Honda Odyssey

Available in a 2.4-litre ULP, 129 kW, 225 Nm, 7-speed CVT, FWD, combined fuel consumption of around 8-9 litres/100 km, towing 450 kg un-braked and 1000 kg braked, 5-star ANCAP rating, seven seats, Honda Odyssey ViL7 (around $49k) and Honda Odyssey ViLX7 (around $56k), 5 yr/unlimited km warranty.

Hyundai iMax

Available in a 2.5-litre Turbo Diesel, 125 kW, 441 Nm, 5-speed automatic, RWD, combined fuel consumption of around 9 litres/100 km, towing 750 kg un-braked and 1500 kg braked, 4-star ANCAP rating, eight seats, Hyundai iMax Active (around $49k) and Hyundai iMax Elite (around $54k), 5 yr/unlimited km warranty with 1yr Roadside assistance.

Kia Carnival

Available in a 3.5-litre ULP, 216 kW, 355 Nm, 8-speed automatic, FWD, combined fuel consumption of around 10 litres/100 km, towing 750 kg un-braked and 2000 kg braked, ANCAP rating untested but previous model was 5-star, eight seats, Kia Carnival S (around $51k), Kia Carnival Si (around $56k), Kia Carnival SLi (around $61k), Kia Carnival Platinum (around $68k), 7 yr/unlimited km warranty with 1yr Roadside assistance.

LDV G10

Available in a 1.9-litre Turbo Diesel with 110 kW and 350 Nm or a 2.0-litre ULP with 165 kW and 330 Nm. 6-speed automatic, RWD, combined fuel consumption of around 9 litres/100 km for the Turbo Diesel and 12 litres/100 km for the ULP. Towing 750 kg un-braked and 1750 kg braked for the Turbo Diesel and 750 kg un-braked and 1500 braked for the ULP. 3-star ANCAP rating, seven seats, LDV G10 Turbo Diesel (around $35k) and LDV G10 Executive (around $38k), 3 yr/100,000 km warranty.

Mercedes-Benz Marco Polo ACTIVITY 220d

Available in a 2.1 Turbo Diesel, 120 kW, 380 Nm, 7-speed automatic, RWD, combined fuel consumption of around 7 litres/100 km, towing 750 kg un-braked and 2500 kg braked, 5-star ANCAP rating, seven seats, Mercedes-Benz Marco Polo ACTIVITY 220d (around $86k), 5 yr/unlimited km warranty and 5 yr roadside assist.

Mercedes-Benz V-Class V220 d

Available in a 2.1 Turbo Diesel, 120 kW, 380 Nm, 7-speed automatic, RWD, combined fuel consumption of around 7 litres/100 km, towing 750 kg un-braked and 2500 kg braked, 5-star ANCAP rating, seven seats, Mercedes-Benz V-Class V220 d (around $94k), Mercedes-Benz V-Class V220 d Avantgarde (around $111k), 5 yr/unlimited km warranty and 5 yr roadside assist.

Mercedes-Benz Valente 116CDI

Available in a 2.1 Turbo Diesel, 120 kW, 380 Nm, 7-speed automatic, RWD, combined fuel consumption of around 7 litres/100 km, towing 750 kg un-braked and 2500 kg braked, 5-star ANCAP rating, eight seats, Mercedes-Benz Valente 116CDI (around $72k), 5 yr/250,000 km warranty and 5 yr roadside assist.

Toyota Granvia

Available in a 2.8-litre Turbo Diesel, 130 kW, 450 Nm, 6-speed automatic, RWD, combined fuel consumption of around 8 litres/100 km, towing 400 kg un-braked and 1500 kg braked, 5-star ANCAP rating, six seats, Toyota Granvia (around $65k) and Toyota Granvia VX (around $76k), 5 yr/unlimited km warranty.

Volkswagen Caddy

Available in a 1.4-litre Premium ULP, 92 kW, 220 Nm, 7-speed automatic, FWD, combined fuel consumption of around 6.5 litres/100 km, towing 630 kg un-braked and 1300 kg braked, 4-star ANCAP rating, 5 or 7 seats, Volkswagen Caddy Trendline 5 seats (around $35k) and Volkswagen Caddy Comfortline 7 seats (around $41k), 5 yr/unlimited km warranty, 1 yr roadside assist.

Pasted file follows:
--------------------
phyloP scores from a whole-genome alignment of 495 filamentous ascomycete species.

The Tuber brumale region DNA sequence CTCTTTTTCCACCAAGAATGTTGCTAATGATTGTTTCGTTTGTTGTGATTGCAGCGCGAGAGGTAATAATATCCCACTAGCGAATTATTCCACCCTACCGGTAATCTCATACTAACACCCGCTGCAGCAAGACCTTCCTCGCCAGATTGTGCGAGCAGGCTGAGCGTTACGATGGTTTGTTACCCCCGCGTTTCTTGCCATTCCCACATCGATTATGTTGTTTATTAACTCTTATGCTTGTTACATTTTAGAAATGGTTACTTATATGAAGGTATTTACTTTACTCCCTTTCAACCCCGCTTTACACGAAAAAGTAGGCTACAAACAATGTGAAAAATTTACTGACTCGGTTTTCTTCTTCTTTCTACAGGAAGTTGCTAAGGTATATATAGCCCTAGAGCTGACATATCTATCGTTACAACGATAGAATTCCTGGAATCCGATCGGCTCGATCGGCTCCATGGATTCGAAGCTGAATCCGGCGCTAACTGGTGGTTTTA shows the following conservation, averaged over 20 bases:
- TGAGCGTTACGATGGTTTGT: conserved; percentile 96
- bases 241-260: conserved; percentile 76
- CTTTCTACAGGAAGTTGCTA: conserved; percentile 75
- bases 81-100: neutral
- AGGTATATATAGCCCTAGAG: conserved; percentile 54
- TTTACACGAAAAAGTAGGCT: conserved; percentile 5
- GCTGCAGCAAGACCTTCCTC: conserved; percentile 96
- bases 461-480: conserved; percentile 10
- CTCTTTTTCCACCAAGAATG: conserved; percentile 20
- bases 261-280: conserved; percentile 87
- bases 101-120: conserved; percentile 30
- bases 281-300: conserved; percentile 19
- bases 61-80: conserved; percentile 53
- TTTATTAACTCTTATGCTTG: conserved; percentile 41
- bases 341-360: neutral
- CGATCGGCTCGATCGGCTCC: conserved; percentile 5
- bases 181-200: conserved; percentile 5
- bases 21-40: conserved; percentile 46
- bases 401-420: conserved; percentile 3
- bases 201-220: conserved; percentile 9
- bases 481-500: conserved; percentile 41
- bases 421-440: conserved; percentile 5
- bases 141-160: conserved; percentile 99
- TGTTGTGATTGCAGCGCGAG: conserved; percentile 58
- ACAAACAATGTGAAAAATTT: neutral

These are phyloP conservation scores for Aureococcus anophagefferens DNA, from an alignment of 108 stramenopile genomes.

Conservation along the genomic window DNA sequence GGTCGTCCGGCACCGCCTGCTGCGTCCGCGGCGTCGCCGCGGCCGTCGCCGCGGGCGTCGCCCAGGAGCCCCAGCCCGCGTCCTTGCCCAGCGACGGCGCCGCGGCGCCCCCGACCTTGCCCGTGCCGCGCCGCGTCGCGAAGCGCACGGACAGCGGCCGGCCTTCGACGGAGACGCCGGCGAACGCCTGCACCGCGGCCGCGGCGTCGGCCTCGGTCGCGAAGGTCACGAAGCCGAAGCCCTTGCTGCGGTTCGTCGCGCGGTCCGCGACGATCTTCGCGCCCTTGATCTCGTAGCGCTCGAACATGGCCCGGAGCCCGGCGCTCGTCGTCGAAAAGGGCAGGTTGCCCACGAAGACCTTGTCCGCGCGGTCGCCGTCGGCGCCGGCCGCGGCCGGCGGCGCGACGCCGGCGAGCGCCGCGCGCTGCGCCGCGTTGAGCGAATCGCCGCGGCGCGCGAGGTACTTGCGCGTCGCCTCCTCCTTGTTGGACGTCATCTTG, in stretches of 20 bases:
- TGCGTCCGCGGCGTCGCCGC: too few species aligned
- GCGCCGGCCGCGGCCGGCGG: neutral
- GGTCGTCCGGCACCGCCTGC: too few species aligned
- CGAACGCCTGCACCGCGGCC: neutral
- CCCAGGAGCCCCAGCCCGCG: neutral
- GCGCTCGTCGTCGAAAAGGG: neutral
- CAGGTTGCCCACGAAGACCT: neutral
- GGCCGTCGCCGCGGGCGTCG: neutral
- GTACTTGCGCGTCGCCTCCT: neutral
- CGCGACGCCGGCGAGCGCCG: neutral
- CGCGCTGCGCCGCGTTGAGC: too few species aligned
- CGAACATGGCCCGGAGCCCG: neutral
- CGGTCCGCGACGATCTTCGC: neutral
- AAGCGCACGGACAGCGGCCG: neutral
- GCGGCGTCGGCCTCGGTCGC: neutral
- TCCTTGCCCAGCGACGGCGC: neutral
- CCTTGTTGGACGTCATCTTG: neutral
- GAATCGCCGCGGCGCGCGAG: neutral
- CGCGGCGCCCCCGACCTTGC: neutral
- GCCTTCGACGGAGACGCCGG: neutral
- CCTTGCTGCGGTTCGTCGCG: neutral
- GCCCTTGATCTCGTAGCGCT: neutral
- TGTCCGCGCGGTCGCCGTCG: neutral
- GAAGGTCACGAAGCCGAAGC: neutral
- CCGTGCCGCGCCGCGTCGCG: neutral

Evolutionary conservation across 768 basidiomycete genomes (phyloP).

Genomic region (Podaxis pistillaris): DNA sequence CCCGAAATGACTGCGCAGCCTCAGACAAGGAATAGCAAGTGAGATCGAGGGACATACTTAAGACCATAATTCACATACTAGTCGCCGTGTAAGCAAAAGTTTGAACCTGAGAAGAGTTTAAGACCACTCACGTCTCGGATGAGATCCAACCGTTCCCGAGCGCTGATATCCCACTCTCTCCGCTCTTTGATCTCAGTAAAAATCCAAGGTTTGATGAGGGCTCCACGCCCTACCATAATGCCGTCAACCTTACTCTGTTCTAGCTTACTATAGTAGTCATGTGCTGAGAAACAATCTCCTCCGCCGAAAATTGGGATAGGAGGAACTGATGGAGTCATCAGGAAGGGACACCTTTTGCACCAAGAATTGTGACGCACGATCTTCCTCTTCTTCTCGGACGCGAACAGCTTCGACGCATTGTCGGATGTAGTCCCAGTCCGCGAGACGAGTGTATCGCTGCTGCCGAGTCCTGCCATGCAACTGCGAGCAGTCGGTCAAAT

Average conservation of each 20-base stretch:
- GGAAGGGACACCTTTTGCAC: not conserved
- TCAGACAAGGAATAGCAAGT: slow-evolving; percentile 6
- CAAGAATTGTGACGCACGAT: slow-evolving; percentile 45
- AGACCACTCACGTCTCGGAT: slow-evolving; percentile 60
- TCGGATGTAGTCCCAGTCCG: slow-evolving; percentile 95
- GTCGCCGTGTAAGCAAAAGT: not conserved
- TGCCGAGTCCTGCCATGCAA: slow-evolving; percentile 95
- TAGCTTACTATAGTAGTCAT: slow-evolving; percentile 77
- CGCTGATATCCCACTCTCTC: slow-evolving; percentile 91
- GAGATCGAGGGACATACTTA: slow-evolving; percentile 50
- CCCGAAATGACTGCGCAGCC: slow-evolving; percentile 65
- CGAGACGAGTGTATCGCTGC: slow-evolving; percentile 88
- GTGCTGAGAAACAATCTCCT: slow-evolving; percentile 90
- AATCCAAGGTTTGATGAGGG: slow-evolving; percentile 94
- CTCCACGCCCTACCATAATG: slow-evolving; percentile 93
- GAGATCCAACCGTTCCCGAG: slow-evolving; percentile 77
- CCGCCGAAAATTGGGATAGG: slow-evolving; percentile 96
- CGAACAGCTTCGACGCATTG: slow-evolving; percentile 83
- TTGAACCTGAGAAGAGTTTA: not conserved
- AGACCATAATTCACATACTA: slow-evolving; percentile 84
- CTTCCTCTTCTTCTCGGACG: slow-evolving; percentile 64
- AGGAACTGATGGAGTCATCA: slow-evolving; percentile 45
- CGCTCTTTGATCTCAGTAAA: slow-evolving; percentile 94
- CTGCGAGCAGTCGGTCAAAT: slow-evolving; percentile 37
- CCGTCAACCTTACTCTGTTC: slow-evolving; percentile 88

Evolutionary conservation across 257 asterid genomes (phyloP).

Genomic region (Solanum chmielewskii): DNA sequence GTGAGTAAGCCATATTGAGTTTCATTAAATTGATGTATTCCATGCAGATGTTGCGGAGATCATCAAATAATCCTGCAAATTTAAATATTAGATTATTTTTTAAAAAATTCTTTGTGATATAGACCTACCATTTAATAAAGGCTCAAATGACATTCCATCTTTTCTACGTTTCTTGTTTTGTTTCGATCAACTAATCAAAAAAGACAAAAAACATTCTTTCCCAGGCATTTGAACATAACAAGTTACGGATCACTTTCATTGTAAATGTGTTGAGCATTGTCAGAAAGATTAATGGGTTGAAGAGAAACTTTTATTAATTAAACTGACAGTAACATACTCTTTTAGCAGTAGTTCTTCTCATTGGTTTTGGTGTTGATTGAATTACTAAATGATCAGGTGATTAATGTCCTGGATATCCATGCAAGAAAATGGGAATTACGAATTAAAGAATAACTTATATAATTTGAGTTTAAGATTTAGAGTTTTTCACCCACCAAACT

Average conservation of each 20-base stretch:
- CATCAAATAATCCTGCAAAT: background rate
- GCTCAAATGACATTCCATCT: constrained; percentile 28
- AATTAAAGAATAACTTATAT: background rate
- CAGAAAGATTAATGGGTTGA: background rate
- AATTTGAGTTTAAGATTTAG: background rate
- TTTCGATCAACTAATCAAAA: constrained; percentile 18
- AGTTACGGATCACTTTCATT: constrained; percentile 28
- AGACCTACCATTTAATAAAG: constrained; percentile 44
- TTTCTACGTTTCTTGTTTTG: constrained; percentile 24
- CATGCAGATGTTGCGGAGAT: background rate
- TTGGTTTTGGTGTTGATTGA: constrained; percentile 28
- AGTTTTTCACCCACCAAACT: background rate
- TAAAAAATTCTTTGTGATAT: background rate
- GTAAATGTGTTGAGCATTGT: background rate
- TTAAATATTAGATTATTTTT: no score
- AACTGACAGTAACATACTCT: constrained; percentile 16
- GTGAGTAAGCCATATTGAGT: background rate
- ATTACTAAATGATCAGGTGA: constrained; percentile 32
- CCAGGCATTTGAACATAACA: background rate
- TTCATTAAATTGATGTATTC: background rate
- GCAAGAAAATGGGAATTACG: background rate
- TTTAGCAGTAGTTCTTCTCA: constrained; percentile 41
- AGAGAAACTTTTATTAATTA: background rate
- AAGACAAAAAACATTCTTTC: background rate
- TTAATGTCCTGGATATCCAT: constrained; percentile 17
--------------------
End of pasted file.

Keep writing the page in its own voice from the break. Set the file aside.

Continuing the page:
Volkswagen California Beach

Available in a 2.0-litre Turbo Diesel RWD with 110 kW and 340 Nm or a 2.0-litre Twin Turbo Diesel 4WD with 146 kW and 450 Nm. 7-speed automatic, combined fuel consumption of around 7 to 8 litres/100 km, towing 750 kg un-braked and 2500 kg braked, 4-star Euro NCAP rating, 5 or 7 seats, Volkswagen California Beach TDI340 7 seats (around $83k) and Volkswagen California Beach TDI450 4×4 5 seats (around $93k), 5 yr/unlimited km warranty, 1 yr roadside assist.

Volkswagen Caravelle TDI340 Trendline

Available in a 2.0-litre Turbo Diesel FWD, 110 kW, 340 Nm, 7-speed automatic, combined fuel consumption of around 7 litres/100 km, towing 750 kg un-braked and 2500 kg braked, 4-star Euro NCAP rating, 9 seats, Volkswagen Caravelle TDI340 Trendline (around $65k) 5 yr/unlimited km warranty, 1 yr roadside assist.

Volkswagen Multivan

Available in a 2.0-litre Turbo Diesel FWD with 110 kW and 340 Nm or a 2.0-litre Twin Turbo Diesel 4WD with 146 kW and 450 Nm. 7-speed automatic, combined fuel consumption of around 7 to 8 litres/100 km, towing 750 kg un-braked and 2500 kg braked, 4-star Euro NCAP rating, 7 seats, Volkswagen Multivan TDI 340 Comfortline (around $62k), Volkswagen Multivan TDI450 Highline (around $85k), Volkswagen Multivan TDI450 Comfortline (around $88k), 5 yr/unlimited km warranty, 1 yr roadside assist.

EV Supercars

Porsche Taycan Turbo S

Porsche has already built their fully electric supercar and it’s called the Taycan.  Currently, the quickest Taycan is the Taycan Turbo S, which boasts 560 kW of power, 1,050 N⋅m of torque, a 0-100 km/h sprint time of just 2.8 seconds and a top speed of 260 km/h.  We knew it would be fast, but it will also manage around 400 km of travel before a recharge is needed.  Of course, that range will be affected by factors like the weather, number of hills in your commute, how heavy your right foot is, how many on-board features you’re running and how much extra weight is on board – all much the same traits that affect combustion consumption…